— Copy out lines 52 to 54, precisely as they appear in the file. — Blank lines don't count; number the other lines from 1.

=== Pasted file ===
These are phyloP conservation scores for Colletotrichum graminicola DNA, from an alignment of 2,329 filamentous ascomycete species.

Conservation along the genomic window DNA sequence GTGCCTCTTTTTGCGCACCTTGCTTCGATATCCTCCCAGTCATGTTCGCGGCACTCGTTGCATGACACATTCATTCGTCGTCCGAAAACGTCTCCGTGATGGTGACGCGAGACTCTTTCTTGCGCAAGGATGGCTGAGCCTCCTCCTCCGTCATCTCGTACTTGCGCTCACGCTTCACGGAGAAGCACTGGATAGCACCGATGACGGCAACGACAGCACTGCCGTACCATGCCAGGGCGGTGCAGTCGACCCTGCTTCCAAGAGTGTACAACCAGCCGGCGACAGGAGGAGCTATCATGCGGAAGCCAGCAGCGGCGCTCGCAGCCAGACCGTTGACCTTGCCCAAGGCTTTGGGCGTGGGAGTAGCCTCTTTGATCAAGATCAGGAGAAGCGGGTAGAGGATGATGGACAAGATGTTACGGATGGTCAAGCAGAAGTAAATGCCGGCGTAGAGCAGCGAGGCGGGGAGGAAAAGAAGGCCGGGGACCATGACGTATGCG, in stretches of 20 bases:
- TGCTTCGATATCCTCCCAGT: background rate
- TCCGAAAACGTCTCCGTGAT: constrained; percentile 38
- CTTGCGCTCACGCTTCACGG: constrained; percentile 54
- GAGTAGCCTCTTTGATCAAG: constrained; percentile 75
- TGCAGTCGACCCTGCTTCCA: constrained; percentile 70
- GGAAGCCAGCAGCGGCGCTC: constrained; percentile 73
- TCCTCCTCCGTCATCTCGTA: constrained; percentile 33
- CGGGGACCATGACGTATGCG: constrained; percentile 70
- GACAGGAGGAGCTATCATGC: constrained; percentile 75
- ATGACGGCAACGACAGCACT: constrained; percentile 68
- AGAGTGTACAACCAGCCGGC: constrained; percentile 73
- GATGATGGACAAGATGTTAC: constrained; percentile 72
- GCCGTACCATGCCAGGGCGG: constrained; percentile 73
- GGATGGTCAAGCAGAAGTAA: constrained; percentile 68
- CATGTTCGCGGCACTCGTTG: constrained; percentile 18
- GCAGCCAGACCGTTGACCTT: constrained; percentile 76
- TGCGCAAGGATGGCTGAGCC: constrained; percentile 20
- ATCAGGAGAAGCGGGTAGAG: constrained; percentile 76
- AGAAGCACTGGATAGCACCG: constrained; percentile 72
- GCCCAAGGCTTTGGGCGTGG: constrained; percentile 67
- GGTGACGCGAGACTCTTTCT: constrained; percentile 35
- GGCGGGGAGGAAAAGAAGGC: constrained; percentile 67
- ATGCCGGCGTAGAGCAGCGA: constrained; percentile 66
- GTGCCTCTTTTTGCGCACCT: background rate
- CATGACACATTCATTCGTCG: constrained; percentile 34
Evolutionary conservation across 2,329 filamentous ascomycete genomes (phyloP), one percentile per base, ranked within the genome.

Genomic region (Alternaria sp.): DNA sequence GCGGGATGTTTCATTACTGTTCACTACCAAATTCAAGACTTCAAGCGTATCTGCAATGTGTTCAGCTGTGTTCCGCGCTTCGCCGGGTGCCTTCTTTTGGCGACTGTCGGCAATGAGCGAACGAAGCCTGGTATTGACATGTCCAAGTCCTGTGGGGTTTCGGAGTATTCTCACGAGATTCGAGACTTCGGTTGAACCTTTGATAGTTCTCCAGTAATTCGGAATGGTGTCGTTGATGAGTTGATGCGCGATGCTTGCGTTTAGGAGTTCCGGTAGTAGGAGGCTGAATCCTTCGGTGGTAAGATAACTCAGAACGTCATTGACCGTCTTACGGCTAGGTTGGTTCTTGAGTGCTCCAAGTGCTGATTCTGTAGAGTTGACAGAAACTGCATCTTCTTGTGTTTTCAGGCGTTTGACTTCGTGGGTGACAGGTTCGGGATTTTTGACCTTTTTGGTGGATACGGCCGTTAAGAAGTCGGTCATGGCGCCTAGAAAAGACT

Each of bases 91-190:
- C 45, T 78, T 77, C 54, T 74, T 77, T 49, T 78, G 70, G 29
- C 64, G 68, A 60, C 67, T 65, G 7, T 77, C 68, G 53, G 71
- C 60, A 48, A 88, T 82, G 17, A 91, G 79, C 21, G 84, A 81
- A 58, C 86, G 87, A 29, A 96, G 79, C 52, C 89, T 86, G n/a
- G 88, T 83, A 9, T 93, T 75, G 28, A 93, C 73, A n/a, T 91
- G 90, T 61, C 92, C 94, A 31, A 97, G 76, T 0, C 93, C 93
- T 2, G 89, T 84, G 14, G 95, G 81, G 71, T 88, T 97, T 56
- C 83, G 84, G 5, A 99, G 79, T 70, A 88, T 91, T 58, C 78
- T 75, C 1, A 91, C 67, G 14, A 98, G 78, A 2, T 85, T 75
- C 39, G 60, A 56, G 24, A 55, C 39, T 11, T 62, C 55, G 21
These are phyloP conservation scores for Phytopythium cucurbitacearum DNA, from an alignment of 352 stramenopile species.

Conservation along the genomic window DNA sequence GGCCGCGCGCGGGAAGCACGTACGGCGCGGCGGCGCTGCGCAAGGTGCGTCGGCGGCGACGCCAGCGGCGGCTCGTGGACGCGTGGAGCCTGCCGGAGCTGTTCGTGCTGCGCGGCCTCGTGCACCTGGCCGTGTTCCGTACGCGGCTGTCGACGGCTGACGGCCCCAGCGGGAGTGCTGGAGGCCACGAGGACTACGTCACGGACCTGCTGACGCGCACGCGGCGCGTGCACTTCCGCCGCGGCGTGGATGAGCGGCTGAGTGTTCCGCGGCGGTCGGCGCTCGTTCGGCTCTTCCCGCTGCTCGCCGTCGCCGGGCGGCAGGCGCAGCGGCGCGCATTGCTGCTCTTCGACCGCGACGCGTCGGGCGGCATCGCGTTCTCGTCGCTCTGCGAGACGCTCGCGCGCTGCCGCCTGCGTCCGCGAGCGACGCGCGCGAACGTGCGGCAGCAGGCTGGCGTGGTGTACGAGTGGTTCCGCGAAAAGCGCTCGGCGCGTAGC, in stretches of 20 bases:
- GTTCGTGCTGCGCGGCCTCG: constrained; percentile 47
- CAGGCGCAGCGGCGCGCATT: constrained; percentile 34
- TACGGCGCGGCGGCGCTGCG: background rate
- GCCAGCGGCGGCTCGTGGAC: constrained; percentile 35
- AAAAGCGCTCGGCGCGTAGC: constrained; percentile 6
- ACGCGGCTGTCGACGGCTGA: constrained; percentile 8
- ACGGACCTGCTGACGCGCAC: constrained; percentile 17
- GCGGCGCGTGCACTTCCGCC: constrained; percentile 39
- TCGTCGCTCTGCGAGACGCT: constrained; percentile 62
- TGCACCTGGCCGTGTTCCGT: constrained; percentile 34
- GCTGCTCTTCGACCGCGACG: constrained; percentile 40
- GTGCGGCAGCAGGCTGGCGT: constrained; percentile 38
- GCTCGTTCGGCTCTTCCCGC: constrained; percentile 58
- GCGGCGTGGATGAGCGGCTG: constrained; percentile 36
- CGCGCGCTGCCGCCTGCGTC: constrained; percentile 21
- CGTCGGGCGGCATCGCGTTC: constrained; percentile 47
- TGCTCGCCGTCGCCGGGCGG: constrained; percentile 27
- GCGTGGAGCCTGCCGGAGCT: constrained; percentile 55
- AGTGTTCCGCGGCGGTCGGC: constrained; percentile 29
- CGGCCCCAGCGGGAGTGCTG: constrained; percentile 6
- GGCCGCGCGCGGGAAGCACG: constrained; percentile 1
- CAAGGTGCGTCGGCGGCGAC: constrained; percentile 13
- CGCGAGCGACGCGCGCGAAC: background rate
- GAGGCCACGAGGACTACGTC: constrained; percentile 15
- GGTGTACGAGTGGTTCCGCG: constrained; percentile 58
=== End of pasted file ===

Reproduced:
- TGCACCTGGCCGTGTTCCGT: constrained; percentile 34
- GCTGCTCTTCGACCGCGACG: constrained; percentile 40
- GTGCGGCAGCAGGCTGGCGT: constrained; percentile 38